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David Ackroyd

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David Ackroyd
David Ackroyd
David Ackroyd
General Information
Born: (1940-05-30) May 30, 1940 (age 76)
Birthplace: Orange, New Jersey, U.S.
Vitals
Occupation: Actor
Years active: 1969–present
Appeared on/in
(or involved with):
Dallas (first series)
Appeared as: Gary Ewing
Episodes appeared in
/involved with:
"Reunion: Part I" & "Reunion: Part II" (Season 2)
Website/URL: Fan Website

David Ackroyd (born May 30, 1940) originated the role of Gary Ewing on the CBS-TV series Dallas, the embittered younger brother of J.R. Ewing, and big brothor of Bobby Ewing in the two-episode season opening story arc of Season 2, the episodes "Reunion: Part I" and "Reunion: Part II"; the part was later assumed by Ted Shackelford in Season 3, as he would later assume the role again in Dallas's spinoff, Knots Landing for the duration of its network TV run on CBS.

BiographyEdit

Early lifeEdit

Born and raised in Orange, NJ, David studied at Bucknell University in Pennsylvania, where he received his bachelor of arts degree in 1962 as an ROTC student. After his graduation, he appeared in community theater productions while serving in Arizona with the military. He then focused on the arts as a career after enrolling at the Yale Drama School, where he earned his master of fine arts degree in 1968.

Ackroyd gathered early professional credits at the Yale Repertory Theatre for three seasons and Williamstown Theatre Festival for six seasons. He also found challenging and varied stage work in Taiwan, Russia, Poland, Germany, France and the Czech Republic.

Dark-haired with a serious handsomeness to him, Ackroyd was able to extend his all-stage career into film and TV in the early 1970s, beginning with daytime leading man outings in The Secret Storm and Another World. He progressed to prime time work as Gary Ewing in Dallas (1978) until Ted Shackelford successfully took over the role when the character moved front and center with the spin-off drama Knots Landing (1979). David's prime on-camera work occurred in the late 70s with a series of strong co-star roles in the mini-series The Dark Secret of Harvest Home (1978) with Bette Davis and The Word (1978), as well as the TV-movies And I Alone Survived (1978) and Women in White (1979). He then began to find supporting roles in such movies as The Mountain Men (1980), The Sound of Murder (1982), Wrestling with God (1990), Dark Angel (1990) and Prison Life (2000); however, film stardom eluded him.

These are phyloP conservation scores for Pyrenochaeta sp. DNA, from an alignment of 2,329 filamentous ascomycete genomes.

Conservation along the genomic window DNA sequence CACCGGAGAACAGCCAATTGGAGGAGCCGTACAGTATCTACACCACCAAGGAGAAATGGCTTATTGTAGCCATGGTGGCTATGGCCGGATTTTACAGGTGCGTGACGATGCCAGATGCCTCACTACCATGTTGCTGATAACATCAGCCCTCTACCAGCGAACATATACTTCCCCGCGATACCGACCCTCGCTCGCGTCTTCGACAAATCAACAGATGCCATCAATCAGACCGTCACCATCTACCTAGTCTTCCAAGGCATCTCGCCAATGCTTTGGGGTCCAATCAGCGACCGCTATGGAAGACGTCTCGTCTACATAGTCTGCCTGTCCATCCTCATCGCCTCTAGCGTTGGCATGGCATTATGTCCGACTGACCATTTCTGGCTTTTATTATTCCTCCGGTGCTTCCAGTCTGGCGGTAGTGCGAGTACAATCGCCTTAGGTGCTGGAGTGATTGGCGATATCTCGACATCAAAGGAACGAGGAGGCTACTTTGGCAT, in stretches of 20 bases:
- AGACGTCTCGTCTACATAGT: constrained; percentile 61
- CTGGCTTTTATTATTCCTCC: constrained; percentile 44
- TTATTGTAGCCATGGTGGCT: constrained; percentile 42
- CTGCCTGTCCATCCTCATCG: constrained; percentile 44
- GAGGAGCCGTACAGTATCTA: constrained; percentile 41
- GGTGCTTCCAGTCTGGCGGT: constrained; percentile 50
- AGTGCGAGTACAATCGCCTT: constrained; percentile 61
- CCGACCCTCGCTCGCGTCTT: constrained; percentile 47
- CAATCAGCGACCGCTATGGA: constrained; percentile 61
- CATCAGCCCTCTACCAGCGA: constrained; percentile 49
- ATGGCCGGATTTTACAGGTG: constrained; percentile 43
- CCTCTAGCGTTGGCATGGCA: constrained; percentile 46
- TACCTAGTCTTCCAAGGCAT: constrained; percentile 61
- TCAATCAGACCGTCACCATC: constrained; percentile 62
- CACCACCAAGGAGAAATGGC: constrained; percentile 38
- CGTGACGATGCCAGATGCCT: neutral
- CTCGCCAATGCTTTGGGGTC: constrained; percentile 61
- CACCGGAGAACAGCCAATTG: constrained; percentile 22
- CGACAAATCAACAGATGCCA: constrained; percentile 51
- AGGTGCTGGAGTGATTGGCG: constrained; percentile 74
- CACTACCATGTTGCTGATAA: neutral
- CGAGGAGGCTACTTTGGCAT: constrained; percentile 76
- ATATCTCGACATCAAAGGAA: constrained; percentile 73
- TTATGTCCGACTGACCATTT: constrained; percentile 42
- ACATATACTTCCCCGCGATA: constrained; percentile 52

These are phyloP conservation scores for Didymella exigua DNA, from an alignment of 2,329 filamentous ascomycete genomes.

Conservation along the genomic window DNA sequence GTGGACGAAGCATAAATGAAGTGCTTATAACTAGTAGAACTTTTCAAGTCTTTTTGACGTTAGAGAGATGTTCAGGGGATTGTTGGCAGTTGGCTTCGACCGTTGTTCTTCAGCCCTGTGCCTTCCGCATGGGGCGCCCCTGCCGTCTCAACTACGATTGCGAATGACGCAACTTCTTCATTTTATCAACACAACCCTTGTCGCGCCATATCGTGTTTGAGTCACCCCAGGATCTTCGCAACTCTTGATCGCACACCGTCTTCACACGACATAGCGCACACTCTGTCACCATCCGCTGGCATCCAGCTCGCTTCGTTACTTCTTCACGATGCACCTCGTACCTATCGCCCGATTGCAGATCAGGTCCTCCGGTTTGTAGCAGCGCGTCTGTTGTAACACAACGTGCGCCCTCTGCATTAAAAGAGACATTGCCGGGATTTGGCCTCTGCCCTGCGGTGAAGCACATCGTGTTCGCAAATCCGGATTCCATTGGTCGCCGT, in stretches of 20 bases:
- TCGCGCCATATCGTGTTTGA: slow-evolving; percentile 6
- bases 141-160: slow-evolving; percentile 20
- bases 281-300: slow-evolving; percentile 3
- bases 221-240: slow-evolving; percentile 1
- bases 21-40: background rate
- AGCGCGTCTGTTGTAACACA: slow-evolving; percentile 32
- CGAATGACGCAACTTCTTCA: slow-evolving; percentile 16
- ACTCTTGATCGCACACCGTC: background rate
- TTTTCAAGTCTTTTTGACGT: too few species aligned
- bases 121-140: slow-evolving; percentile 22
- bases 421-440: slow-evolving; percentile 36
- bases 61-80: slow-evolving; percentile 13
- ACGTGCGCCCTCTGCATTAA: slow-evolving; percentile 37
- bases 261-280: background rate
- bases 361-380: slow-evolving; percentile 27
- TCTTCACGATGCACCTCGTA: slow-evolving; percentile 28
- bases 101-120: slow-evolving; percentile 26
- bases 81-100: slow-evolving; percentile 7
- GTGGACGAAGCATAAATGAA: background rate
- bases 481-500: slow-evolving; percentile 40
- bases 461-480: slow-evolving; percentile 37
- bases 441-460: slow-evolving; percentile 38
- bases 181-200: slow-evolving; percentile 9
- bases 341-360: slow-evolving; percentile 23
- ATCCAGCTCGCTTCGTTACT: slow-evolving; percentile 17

Prone to playing upscale types or white-collar professionals (senators, doctors, lawyers, etc.), Ackroyd appeared as a guest star on such popular programs as Arthur Hailey's Hotel, Dynasty, Highway to Heaven, Murder, She Wrote and MacGyver. He also continued to prevail on the stage with potent performances in Unlikely Heroes (his 1971 Broadway debut), The Rivals, Juno and the Paycock, Hamlet (as Rosencrantz), Private Lives, Children of a Lesser God (replacing original star John Rubinstein), A Soldier's Play, Who's Afraid of Virginia Woolf?, Six Characters in Search of an Author and, more recently, off-Broadway in 2003 with It Just Catches. A well-seasoned narrator in documentary stories for the History Channel, he has sometimes utilized his well-modulated vocals for such animated cartoons as Jonny Quest and Captain Planet and the Planeteers. Most of his work of late comes in the form of voice work.


Family/Personal lifeEdit

Ackroyd has been married since 1963 to Ruth Liming, a college admissions officer. The couple has two daughters, Jessica and Abigail. Living in Montana where he is a professor of drama at Flathead Valley Community College in Kalispell, Ackroyd is also one of the founding members of the Alpine Theatre Project, which produces plays for the Whitefish Theatre Company.

External linksEdit

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